Trauma in the Age of Trauma
Recent essays and articles in publications like The Atlantic and Vox have voiced growing concerns about the increasing elasticity of “trauma.” Even so, those same texts note the value of recognizing others’ trauma and of responding ethically to their stories. This worth is particularly evident in the wake of the many Covid-related traumatic events and the most recent racial reckonings (that may or may not have occurred) in the US and around the world.
In keeping with the MMLA 2022 theme of “Post-Now” and with the above concerns about conceptual pliability in mind, this panel will ask what our duty as literature, film, writing, and humanities scholars and educators to the traumatized entails in the wake of recent traumatic events. What practices and understandings will contribute to the continued usefulness of the concept “trauma”? How do we remain open to those traumas scholars are most likely to contest or fail to recognize while simultaneously keeping the term from expanding so much as to be rendered meaningless? Or should the latter even be our concern?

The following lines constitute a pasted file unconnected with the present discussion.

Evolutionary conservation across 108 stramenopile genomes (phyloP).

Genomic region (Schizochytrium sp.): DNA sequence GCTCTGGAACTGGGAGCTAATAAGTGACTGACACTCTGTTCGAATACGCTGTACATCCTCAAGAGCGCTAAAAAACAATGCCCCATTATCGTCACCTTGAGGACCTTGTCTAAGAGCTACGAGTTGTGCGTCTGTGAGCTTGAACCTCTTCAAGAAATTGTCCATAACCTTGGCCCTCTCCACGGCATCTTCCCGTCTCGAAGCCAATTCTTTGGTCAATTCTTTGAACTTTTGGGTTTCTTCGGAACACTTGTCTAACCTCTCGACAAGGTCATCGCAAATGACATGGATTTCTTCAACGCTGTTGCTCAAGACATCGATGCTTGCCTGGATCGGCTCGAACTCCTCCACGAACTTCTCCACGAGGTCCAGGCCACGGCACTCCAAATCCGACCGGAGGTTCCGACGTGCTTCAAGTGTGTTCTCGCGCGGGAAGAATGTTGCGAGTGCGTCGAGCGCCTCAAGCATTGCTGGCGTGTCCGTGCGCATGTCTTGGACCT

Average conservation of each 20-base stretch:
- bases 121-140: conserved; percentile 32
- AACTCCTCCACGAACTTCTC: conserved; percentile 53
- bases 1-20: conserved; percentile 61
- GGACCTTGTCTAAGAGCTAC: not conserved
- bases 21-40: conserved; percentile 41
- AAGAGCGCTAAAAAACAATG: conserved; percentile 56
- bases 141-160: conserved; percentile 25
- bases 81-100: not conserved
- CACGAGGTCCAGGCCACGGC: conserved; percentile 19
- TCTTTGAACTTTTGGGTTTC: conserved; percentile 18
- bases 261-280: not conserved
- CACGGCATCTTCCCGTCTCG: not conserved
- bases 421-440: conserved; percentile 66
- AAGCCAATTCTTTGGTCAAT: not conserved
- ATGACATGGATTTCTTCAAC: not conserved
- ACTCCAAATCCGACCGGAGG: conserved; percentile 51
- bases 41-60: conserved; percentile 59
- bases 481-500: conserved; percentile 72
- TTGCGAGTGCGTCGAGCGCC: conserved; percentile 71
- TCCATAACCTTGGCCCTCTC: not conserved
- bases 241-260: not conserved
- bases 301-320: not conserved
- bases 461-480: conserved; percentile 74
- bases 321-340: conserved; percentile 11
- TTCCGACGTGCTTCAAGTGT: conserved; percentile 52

Questions presentations may address include but are not limited to:
- What are some examples of trauma texts that do a particularly (in)effective job of documenting a traumatic moment? What can we learn from them?
- What are some approaches writers of any kind can use in order to ethically write about trauma?
- How do we teach about trauma in a manner that helps witnesses feel heard and not tokenized?
- How can social media serve as a tool for bearing witness with/to the traumatized rather than re-traumatizing them?
Proposals of 300 words or fewer for 15-minute long presentations can be submitted to Eric Doise at firstname.lastname@example.org by April 15.